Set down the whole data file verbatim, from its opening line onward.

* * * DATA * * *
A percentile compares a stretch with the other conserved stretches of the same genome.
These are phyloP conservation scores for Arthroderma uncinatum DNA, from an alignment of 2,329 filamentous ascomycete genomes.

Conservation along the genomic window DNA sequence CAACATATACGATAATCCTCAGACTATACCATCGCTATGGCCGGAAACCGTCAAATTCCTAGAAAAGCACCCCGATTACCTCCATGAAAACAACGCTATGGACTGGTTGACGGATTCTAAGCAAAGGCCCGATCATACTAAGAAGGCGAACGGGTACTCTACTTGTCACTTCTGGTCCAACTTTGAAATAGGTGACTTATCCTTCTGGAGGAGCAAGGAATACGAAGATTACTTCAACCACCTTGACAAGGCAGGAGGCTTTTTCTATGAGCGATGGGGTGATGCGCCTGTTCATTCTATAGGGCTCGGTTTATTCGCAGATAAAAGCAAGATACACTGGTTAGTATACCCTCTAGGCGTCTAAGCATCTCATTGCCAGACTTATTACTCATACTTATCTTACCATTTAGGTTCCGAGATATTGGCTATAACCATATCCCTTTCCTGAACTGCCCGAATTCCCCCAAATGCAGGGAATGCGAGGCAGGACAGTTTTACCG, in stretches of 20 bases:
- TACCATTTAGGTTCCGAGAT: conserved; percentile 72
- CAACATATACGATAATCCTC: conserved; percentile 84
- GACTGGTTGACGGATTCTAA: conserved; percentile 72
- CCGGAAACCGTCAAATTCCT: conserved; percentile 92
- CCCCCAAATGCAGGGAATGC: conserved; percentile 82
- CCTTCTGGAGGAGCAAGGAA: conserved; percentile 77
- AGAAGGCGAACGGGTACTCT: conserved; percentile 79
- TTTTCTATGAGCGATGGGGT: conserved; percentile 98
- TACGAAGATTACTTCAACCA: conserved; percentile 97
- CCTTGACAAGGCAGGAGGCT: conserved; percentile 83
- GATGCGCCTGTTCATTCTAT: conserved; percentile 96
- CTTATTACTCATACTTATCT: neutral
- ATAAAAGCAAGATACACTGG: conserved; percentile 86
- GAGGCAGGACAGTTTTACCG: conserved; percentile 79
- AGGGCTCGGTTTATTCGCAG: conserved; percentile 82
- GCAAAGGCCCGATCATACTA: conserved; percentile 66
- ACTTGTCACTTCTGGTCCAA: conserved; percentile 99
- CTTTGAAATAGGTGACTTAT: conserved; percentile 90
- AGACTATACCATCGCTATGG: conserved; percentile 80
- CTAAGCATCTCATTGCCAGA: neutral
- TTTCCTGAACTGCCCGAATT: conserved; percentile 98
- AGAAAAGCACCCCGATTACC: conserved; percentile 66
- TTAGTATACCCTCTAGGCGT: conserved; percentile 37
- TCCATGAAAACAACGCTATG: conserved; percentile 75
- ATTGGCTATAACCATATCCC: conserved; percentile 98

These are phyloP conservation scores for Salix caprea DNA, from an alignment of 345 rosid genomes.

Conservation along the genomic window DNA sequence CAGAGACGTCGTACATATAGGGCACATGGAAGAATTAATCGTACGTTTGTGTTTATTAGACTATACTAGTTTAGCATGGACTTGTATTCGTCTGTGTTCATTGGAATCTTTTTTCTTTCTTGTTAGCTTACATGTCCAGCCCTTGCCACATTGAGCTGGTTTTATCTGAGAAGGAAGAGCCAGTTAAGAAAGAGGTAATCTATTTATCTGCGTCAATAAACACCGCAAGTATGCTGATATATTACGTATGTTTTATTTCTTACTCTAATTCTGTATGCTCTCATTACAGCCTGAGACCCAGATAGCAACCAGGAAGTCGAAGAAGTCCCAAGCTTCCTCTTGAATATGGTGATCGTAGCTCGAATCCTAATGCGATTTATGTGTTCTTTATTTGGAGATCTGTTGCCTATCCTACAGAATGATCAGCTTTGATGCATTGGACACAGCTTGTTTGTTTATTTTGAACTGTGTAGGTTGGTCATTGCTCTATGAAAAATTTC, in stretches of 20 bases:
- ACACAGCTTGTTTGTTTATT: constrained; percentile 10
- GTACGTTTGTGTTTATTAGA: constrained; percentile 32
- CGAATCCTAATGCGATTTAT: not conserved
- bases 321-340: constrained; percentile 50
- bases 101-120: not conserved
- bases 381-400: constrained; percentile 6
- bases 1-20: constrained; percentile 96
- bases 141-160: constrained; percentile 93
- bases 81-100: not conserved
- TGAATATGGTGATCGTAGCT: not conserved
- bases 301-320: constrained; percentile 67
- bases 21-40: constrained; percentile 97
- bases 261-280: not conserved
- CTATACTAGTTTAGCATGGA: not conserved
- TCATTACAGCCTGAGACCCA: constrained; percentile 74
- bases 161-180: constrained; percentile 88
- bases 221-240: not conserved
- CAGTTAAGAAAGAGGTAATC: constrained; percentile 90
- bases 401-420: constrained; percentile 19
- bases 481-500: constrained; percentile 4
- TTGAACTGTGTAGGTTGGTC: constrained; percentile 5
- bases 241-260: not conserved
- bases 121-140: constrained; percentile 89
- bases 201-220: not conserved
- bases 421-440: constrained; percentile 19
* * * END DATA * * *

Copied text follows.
A percentile compares a stretch with the other conserved stretches of the same genome.
These are phyloP conservation scores for Arthroderma uncinatum DNA, from an alignment of 2,329 filamentous ascomycete genomes.

Conservation along the genomic window DNA sequence CAACATATACGATAATCCTCAGACTATACCATCGCTATGGCCGGAAACCGTCAAATTCCTAGAAAAGCACCCCGATTACCTCCATGAAAACAACGCTATGGACTGGTTGACGGATTCTAAGCAAAGGCCCGATCATACTAAGAAGGCGAACGGGTACTCTACTTGTCACTTCTGGTCCAACTTTGAAATAGGTGACTTATCCTTCTGGAGGAGCAAGGAATACGAAGATTACTTCAACCACCTTGACAAGGCAGGAGGCTTTTTCTATGAGCGATGGGGTGATGCGCCTGTTCATTCTATAGGGCTCGGTTTATTCGCAGATAAAAGCAAGATACACTGGTTAGTATACCCTCTAGGCGTCTAAGCATCTCATTGCCAGACTTATTACTCATACTTATCTTACCATTTAGGTTCCGAGATATTGGCTATAACCATATCCCTTTCCTGAACTGCCCGAATTCCCCCAAATGCAGGGAATGCGAGGCAGGACAGTTTTACCG, in stretches of 20 bases:
- TACCATTTAGGTTCCGAGAT: conserved; percentile 72
- CAACATATACGATAATCCTC: conserved; percentile 84
- GACTGGTTGACGGATTCTAA: conserved; percentile 72
- CCGGAAACCGTCAAATTCCT: conserved; percentile 92
- CCCCCAAATGCAGGGAATGC: conserved; percentile 82
- CCTTCTGGAGGAGCAAGGAA: conserved; percentile 77
- AGAAGGCGAACGGGTACTCT: conserved; percentile 79
- TTTTCTATGAGCGATGGGGT: conserved; percentile 98
- TACGAAGATTACTTCAACCA: conserved; percentile 97
- CCTTGACAAGGCAGGAGGCT: conserved; percentile 83
- GATGCGCCTGTTCATTCTAT: conserved; percentile 96
- CTTATTACTCATACTTATCT: neutral
- ATAAAAGCAAGATACACTGG: conserved; percentile 86
- GAGGCAGGACAGTTTTACCG: conserved; percentile 79
- AGGGCTCGGTTTATTCGCAG: conserved; percentile 82
- GCAAAGGCCCGATCATACTA: conserved; percentile 66
- ACTTGTCACTTCTGGTCCAA: conserved; percentile 99
- CTTTGAAATAGGTGACTTAT: conserved; percentile 90
- AGACTATACCATCGCTATGG: conserved; percentile 80
- CTAAGCATCTCATTGCCAGA: neutral
- TTTCCTGAACTGCCCGAATT: conserved; percentile 98
- AGAAAAGCACCCCGATTACC: conserved; percentile 66
- TTAGTATACCCTCTAGGCGT: conserved; percentile 37
- TCCATGAAAACAACGCTATG: conserved; percentile 75
- ATTGGCTATAACCATATCCC: conserved; percentile 98

These are phyloP conservation scores for Salix caprea DNA, from an alignment of 345 rosid genomes.

Conservation along the genomic window DNA sequence CAGAGACGTCGTACATATAGGGCACATGGAAGAATTAATCGTACGTTTGTGTTTATTAGACTATACTAGTTTAGCATGGACTTGTATTCGTCTGTGTTCATTGGAATCTTTTTTCTTTCTTGTTAGCTTACATGTCCAGCCCTTGCCACATTGAGCTGGTTTTATCTGAGAAGGAAGAGCCAGTTAAGAAAGAGGTAATCTATTTATCTGCGTCAATAAACACCGCAAGTATGCTGATATATTACGTATGTTTTATTTCTTACTCTAATTCTGTATGCTCTCATTACAGCCTGAGACCCAGATAGCAACCAGGAAGTCGAAGAAGTCCCAAGCTTCCTCTTGAATATGGTGATCGTAGCTCGAATCCTAATGCGATTTATGTGTTCTTTATTTGGAGATCTGTTGCCTATCCTACAGAATGATCAGCTTTGATGCATTGGACACAGCTTGTTTGTTTATTTTGAACTGTGTAGGTTGGTCATTGCTCTATGAAAAATTTC, in stretches of 20 bases:
- ACACAGCTTGTTTGTTTATT: constrained; percentile 10
- GTACGTTTGTGTTTATTAGA: constrained; percentile 32
- CGAATCCTAATGCGATTTAT: not conserved
- bases 321-340: constrained; percentile 50
- bases 101-120: not conserved
- bases 381-400: constrained; percentile 6
- bases 1-20: constrained; percentile 96
- bases 141-160: constrained; percentile 93
- bases 81-100: not conserved
- TGAATATGGTGATCGTAGCT: not conserved
- bases 301-320: constrained; percentile 67
- bases 21-40: constrained; percentile 97
- bases 261-280: not conserved
- CTATACTAGTTTAGCATGGA: not conserved
- TCATTACAGCCTGAGACCCA: constrained; percentile 74
- bases 161-180: constrained; percentile 88
- bases 221-240: not conserved
- CAGTTAAGAAAGAGGTAATC: constrained; percentile 90
- bases 401-420: constrained; percentile 19
- bases 481-500: constrained; percentile 4
- TTGAACTGTGTAGGTTGGTC: constrained; percentile 5
- bases 241-260: not conserved
- bases 121-140: constrained; percentile 89
- bases 201-220: not conserved
- bases 421-440: constrained; percentile 19